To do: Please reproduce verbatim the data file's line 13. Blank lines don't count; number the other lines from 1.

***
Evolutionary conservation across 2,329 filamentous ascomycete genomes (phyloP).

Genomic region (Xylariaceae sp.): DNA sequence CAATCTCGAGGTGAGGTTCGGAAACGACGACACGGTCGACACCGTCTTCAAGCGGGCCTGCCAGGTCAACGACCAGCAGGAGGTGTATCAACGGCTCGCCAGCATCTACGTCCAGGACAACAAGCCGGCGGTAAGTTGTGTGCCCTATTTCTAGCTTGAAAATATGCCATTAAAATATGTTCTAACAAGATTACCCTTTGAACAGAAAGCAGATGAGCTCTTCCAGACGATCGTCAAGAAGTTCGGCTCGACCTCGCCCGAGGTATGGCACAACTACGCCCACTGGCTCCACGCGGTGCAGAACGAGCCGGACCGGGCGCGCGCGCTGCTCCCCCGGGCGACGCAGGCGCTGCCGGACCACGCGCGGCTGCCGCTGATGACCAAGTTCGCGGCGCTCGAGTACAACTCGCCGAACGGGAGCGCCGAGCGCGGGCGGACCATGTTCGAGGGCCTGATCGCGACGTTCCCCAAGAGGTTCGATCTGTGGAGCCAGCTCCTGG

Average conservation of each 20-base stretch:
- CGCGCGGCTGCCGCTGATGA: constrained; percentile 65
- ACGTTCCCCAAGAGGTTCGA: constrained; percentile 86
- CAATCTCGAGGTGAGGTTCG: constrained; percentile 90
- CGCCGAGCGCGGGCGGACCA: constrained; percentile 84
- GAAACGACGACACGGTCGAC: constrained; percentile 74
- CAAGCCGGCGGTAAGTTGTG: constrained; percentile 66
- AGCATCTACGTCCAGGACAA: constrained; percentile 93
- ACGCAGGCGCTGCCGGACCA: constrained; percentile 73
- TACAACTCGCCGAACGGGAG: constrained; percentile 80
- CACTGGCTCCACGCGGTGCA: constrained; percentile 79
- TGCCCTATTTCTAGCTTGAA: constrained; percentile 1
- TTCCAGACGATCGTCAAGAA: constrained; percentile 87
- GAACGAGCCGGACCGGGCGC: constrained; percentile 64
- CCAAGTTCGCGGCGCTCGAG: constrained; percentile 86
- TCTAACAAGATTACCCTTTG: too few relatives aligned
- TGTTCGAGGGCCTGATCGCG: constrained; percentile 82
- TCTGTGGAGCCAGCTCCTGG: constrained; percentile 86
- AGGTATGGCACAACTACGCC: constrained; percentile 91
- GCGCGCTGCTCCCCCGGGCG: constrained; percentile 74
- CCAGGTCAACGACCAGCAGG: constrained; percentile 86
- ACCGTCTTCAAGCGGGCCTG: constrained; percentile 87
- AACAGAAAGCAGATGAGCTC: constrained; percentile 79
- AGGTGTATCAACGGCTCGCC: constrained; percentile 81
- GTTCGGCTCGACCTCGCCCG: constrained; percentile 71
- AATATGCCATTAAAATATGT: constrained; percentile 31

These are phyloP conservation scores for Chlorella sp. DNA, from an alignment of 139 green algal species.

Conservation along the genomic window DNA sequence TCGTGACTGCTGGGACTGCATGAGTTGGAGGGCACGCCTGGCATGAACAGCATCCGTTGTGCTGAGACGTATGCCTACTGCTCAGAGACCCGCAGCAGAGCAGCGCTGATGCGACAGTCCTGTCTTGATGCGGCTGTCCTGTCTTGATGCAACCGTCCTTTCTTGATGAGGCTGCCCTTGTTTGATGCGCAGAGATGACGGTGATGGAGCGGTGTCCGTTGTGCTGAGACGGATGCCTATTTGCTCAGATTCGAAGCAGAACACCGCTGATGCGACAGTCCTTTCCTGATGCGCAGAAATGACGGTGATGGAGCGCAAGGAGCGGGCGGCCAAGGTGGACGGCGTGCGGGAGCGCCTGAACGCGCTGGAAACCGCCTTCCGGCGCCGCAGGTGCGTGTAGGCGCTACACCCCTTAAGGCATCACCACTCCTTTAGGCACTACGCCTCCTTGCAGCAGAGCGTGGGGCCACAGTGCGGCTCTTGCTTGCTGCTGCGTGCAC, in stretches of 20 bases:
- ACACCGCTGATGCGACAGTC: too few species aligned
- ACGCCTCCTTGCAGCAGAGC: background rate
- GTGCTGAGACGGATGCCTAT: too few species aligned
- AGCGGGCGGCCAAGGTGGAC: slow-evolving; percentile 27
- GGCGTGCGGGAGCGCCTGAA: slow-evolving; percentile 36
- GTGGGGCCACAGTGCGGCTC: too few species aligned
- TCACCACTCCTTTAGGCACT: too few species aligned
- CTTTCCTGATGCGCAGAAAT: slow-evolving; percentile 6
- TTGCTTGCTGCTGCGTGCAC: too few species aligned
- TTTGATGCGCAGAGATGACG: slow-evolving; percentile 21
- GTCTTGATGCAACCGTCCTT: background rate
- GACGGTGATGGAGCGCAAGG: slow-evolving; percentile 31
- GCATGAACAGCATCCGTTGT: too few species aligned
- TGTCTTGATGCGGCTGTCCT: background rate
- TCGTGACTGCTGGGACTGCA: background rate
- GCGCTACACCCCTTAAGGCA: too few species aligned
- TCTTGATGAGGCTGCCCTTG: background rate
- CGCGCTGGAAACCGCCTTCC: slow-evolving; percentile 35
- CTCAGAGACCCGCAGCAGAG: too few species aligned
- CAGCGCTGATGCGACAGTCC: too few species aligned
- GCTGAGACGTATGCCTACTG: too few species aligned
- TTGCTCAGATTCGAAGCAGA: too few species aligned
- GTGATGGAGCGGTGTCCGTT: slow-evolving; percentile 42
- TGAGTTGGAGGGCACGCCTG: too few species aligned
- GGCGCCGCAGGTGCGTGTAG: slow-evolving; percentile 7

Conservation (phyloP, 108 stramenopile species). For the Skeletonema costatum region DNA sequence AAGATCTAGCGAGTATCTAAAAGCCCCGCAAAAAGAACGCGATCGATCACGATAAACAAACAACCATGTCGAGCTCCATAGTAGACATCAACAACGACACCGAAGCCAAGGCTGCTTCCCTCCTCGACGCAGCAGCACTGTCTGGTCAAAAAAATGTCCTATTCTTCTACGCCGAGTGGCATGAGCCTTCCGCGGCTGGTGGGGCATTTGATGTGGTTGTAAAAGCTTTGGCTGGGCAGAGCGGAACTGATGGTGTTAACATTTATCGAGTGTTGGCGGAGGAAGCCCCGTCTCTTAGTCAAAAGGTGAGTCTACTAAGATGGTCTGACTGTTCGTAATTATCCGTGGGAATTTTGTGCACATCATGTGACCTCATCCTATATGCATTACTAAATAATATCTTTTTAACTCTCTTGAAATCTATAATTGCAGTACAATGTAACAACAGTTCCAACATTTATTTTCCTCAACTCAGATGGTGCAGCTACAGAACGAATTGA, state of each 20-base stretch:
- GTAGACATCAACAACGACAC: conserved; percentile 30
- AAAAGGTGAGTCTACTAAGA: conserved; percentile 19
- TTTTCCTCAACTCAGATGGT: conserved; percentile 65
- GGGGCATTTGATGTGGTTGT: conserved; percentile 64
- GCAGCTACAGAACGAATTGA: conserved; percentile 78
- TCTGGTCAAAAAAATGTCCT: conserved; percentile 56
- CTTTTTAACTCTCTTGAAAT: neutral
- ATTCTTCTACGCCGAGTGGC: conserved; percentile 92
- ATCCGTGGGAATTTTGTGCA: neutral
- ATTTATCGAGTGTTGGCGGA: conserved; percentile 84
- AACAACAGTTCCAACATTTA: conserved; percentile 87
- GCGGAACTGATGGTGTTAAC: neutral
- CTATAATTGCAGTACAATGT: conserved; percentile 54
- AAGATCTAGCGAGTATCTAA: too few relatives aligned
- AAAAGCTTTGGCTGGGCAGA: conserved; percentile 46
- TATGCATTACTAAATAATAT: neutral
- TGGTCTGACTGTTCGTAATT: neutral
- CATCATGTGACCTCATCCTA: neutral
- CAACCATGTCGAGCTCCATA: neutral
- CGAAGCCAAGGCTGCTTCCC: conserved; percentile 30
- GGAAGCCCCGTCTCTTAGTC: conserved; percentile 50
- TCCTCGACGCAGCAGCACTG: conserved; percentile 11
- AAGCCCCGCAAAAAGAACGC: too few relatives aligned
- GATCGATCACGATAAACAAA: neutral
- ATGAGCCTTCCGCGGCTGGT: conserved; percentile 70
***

- CACTGGCTCCACGCGGTGCA: constrained; percentile 79